Has John McDonnell really committed Labour to supporting George Osborne’s fiscal charter? A report in the Guardian at the weekend said:
To the possible surprise of some on the left, McDonnell will announce that Labour MPs will be expected later this autumn to vote for the chancellor’s fiscal charter unveiled in the budget in July.
It quotes the shadow chancellor:
“We will support the charter. We will support the charter on the basis we are going to want to balance the book, we do want to live within our means and we will tackle the deficit.”
Confusingly, the Guardian reports also says that Labour would borrow to invest, which suggests something similar to Ed Miliband’s policy of eliminating the current spending deficit while still borrowing for capital expenditure. That would give the government more leeway but it would still require cuts or tax increases. It was the policy condemned as austerity-lite by the left and it would be ruled out under the Charter for Budget Responsibility.
If John McDonnell signs up to the charter, he will be asking the Labour Party to back the chancellor’s plan to eliminate the deficit entirely by 2019-20.
The Guardian piece goes on to say:
But McDonnell makes clear that he takes a radically different approach to the austerity measures of the Tories, whose deficit reduction plan is achieved mainly through spending cuts, as he says that Labour would ease the burden on low- and middle-income earners.
But you can’t get rid of the deficit without spending cuts and/or taxes on middle-earners.
According to the OBR, the government plans to take £17.9 billion in real terms from day-to-day public service spending by 2019-20.
On top of this it is aiming for £12 billion worth of social security cuts. If that target is missed (which I think it will be) then the balance will have to be taken by more cuts to public service spending. Whatever the mix, though, this amounts to around £30 billion in cuts.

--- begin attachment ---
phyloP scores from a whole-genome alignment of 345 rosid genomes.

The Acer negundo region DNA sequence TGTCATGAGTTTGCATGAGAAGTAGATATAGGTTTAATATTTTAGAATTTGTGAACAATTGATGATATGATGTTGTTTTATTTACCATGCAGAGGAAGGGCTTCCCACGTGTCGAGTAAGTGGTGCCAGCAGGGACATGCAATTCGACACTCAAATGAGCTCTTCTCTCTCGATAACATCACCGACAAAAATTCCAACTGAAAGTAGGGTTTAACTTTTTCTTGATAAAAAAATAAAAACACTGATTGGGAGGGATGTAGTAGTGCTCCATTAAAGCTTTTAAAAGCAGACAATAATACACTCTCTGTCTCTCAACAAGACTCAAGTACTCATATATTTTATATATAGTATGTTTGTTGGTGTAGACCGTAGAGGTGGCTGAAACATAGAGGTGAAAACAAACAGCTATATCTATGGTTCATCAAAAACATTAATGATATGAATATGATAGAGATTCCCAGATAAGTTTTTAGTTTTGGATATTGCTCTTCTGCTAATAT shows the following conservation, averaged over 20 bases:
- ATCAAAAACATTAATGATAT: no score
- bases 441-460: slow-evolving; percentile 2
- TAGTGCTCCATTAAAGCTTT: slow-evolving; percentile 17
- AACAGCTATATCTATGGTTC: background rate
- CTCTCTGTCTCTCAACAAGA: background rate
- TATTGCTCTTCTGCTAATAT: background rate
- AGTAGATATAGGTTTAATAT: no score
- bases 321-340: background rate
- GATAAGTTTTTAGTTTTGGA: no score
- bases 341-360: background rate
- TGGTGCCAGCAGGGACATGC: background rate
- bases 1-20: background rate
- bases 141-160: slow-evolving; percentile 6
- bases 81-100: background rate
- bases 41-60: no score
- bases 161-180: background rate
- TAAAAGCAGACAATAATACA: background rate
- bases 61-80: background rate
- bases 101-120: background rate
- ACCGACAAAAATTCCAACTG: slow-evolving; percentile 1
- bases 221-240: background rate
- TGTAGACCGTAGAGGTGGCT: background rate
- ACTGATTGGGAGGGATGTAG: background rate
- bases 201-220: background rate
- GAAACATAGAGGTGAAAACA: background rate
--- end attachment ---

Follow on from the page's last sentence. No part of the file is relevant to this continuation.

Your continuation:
To prevent that happening, taxes would have to rise by a similar amount. The trouble is, raising £30 billion a year without hitting middle earners is damned near impossible.
HMRC figures show that the amount of revenue that would be raised just by taxing the rich isn’t very much. Increasing top rates of income tax or stamp duty on posh houses would hardly make a difference. Governments can only raise serious money by taxing the masses.
Finding an extra £30 billion without increasing basic rate income tax, NI or VAT would be extremely difficult.
Ah but what about the tax dodgers?
Estimates of the UK’s uncollected tax range from HMRC’s £34 billion to Jeremy Corbyn’s £120 billion but, as Colin Talbot says, whatever the true figure, the problem is actually getting hold of the money.
It would be great if, by bringing a few Moriarty tax dodgers to book, the government could rake in billions of pounds. Unfortunately, most of the shortfall in tax revenues is not due to a small number of big-time evaders and avoiders. It’s the other way round. Much of the tax gap is made up of a very large number of very small amounts. Around 20 percent of it is due to error and carelessness. Digging into the HMRC figures it quickly becomes clear that there is no low hanging fruit, just a lot of small berries up a very tall tree.
As Colin points out, the situation is not that different in other European countries and so far, no-one has managed to do much about it.
Schneider’s latest estimates for the sizes of shadow economies illustrate the nature of the problem (see page 23).
On 2007 the UK shadow economy is put at 10.6% of GDP. In the same year he estimates the figure for Greece was 25.1%, Italy 22.3%, Spain 19.3% and Portugal 19.2. No real surprises there. But Germany was 14.6% and famously tax compliant Sweden was estimated to be 15.6% (other Scandinavian countries were at similar levels).
History also suggests this is an ingrained problem: for the UK the figure in 1980/90 was 9.6%; but for Germany it 11.8% and Sweden 15.8%. In the 21 countries Schneider analyses not one of them significantly reduced the size of the shadow economy in the almost two decades his figures cover.
Soaking the rich and catching the tax dodgers, then, will not be enough to ensure that the UK eliminates its deficit and “lives within its means” by the end of the decade. If John McDonnell really is signing up to George Osborne’s fiscal charter he must either be supporting the government’s proposed spending cuts or advocating higher taxes on middle earners. That’s the dilemma of the next five years. Either raise taxes, cut spending or extend the deficit reduction timetable. Anyone who says they can avoid all three is living in La La Land.
I forgot to mention Trident. The much-quoted £100 billion cost of replacing Trident is not £100 billion a year. It’s £100 billion spread over many years. It is likely that most of that spending will be in the next decade. Even if we were to scrap Trident tomorrow it wouldn’t make much difference to the deficit in 2019-20.
Chart via Trident Commission